A police detective who worked as part of Mayor Michael Bloomberg’s security detail was charged Friday with attempted murder after authorities said he shot an unarmed man while off duty earlier this month.
The detective, 46-year-old Leopold McLean of Queens, pleaded not guilty in Queens Criminal Court Friday to the charges, which also included criminal use of a firearm, assault and reckless endangerment. A judge ordered Mr. McLean be held in custody on $25,000 bond or $10,000 cash bail. He’s scheduled to return to court Jan. 5.
A spokesman for Mr. Bloomberg declined comment.
Mr. McLean, who had previously had his gun and badge taken as a result of the incident, has since been suspended pending the outcome of the case, according to the Associated Press.
The charges stem from a Nov. 15 incident in which the 17-year NYPD veteran allegedly shot a man, 39-year-old Lepaul Gammons, after a brief exchange at the Queens home of a woman they both knew.
Mr. McLean allegedly demanded to know why Mr. Gammons was present at the location, despite the fact that the woman had a valid order of protection against Mr. Gammons barring him from being there.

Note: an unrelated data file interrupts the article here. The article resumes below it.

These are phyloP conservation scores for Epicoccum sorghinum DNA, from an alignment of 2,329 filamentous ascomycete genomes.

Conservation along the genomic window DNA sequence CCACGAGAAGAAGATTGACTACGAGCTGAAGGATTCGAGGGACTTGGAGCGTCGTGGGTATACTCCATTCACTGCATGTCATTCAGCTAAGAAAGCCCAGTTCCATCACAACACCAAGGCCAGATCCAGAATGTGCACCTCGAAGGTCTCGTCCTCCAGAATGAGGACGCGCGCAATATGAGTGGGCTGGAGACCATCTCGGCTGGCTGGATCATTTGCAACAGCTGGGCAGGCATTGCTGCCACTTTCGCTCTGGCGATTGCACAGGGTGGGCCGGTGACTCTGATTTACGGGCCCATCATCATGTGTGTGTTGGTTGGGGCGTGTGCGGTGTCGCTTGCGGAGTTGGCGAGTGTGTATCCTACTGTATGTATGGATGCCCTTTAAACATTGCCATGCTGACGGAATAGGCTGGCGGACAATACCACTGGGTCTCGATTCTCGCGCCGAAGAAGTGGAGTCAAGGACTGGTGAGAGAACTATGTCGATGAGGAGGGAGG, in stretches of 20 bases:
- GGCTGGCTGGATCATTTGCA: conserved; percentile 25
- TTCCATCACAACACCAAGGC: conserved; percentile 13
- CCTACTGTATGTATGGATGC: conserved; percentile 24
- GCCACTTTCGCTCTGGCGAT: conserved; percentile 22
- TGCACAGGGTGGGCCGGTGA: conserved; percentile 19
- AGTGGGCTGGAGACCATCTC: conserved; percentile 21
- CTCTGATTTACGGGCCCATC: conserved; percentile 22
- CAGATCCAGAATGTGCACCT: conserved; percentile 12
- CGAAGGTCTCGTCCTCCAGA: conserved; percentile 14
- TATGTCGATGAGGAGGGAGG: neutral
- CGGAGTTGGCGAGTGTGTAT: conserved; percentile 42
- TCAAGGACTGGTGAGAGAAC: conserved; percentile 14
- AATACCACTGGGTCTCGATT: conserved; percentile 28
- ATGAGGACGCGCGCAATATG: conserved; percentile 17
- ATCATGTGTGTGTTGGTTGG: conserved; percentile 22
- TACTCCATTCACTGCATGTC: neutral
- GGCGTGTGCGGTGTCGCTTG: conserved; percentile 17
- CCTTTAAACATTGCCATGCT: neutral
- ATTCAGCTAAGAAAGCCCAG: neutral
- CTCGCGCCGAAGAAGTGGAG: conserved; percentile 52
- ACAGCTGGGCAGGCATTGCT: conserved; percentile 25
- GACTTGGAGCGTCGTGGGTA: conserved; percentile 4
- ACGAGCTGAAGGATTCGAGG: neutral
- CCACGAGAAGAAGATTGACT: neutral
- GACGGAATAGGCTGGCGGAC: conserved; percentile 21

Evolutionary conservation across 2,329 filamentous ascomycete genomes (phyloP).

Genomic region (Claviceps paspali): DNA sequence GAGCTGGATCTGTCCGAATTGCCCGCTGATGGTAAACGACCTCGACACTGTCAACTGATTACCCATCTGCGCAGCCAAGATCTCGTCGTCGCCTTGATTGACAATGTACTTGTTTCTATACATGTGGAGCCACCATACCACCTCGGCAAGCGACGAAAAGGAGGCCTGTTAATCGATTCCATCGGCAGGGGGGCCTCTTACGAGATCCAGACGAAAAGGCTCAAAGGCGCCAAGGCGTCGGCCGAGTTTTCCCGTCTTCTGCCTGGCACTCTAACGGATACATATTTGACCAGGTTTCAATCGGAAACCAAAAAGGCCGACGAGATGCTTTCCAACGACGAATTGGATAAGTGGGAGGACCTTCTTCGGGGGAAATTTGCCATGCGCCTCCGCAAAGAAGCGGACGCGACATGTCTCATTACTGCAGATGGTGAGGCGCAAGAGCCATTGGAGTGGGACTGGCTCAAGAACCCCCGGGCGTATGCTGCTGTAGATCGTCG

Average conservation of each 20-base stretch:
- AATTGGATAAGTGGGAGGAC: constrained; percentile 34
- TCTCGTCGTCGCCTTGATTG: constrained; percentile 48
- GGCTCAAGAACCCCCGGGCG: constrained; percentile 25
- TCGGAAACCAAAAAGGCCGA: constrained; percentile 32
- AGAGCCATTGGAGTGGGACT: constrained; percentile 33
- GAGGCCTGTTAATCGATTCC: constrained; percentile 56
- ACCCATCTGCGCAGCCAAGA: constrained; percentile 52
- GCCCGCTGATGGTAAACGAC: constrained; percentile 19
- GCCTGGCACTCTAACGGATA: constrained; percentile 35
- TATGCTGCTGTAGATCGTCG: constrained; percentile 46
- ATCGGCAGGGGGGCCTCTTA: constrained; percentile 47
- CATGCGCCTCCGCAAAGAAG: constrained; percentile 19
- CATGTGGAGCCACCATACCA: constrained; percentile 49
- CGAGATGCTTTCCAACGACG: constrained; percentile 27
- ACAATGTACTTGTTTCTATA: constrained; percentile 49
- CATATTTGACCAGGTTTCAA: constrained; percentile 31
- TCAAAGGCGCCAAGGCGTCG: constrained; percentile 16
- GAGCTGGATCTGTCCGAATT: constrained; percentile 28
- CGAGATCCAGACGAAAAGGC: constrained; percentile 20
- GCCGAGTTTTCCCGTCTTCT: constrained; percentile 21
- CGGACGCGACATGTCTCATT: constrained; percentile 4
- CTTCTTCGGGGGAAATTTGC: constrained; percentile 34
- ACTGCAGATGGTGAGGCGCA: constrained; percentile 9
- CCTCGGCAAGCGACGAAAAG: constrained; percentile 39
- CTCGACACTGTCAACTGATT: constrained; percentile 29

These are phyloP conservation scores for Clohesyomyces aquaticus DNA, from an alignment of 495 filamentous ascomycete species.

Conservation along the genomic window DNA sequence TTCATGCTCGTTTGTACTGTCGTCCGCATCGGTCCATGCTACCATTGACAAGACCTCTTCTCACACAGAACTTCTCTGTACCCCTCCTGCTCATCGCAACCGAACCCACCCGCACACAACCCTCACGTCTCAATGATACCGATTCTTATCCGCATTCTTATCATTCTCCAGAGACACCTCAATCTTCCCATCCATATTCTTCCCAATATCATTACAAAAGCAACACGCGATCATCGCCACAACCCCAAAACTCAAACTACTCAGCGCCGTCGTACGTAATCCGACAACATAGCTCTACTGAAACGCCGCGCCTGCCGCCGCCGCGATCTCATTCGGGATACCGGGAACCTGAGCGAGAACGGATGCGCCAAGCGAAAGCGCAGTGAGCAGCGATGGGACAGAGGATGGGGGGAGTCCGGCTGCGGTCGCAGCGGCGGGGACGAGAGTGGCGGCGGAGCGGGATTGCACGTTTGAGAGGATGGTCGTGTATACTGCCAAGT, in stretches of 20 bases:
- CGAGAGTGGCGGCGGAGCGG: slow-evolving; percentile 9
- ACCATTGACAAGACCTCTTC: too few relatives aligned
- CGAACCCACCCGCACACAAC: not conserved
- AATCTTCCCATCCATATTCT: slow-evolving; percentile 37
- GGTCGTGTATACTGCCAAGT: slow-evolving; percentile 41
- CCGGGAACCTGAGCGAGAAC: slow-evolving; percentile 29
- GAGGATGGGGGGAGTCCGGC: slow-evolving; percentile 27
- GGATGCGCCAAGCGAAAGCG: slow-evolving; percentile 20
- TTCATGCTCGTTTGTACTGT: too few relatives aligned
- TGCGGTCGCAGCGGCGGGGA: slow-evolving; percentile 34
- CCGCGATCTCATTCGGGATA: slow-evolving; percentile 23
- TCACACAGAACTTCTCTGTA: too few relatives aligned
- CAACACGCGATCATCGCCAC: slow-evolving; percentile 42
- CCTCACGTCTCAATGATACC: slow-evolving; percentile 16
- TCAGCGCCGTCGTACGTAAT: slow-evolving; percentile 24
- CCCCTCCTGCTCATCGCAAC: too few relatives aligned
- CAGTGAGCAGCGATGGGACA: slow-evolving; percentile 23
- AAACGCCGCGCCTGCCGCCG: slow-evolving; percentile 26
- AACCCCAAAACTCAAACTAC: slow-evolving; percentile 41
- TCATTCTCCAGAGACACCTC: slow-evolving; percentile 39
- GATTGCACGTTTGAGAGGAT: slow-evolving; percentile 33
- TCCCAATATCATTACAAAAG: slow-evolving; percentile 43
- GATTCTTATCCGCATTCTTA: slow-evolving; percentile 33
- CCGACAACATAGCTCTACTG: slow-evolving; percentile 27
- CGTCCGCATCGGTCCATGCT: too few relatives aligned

According to a law-enforcement official, there was a past domestic-violence incident between Mr. Gammons and the woman. Mr. Gammons couldn’t be reached for comment.
The criminal complaint alleges Mr. McLean pointed a large handgun at Mr. Gammons, prompting him to run from the house. Mr. Gammons then sustained a gunshot wound in the buttocks along 119th Road toward Sutphin Boulevard. The complaint alleges that the incident ended once Mr. Gammons jumped a fence and hid behind another residence.
Mr. Gammons was briefly hospitalized and has since been released.
Authorities recovered a bullet from the scene that ballistic tests revealed came from the gun registered to Mr. McLean.
Mr. McLean’s attorney, Gilbert Parris, declined to comment on the facts of the case, but maintained his client’s innocence. He blamed the incident on Mr. Gammons, saying he shouldn’t have been at the woman’s residence in the first place because of the protective order.
A spokeswoman for the Queens district attorney said no action had been taken against Mr. Gammons concerning whether he violated an order of protection.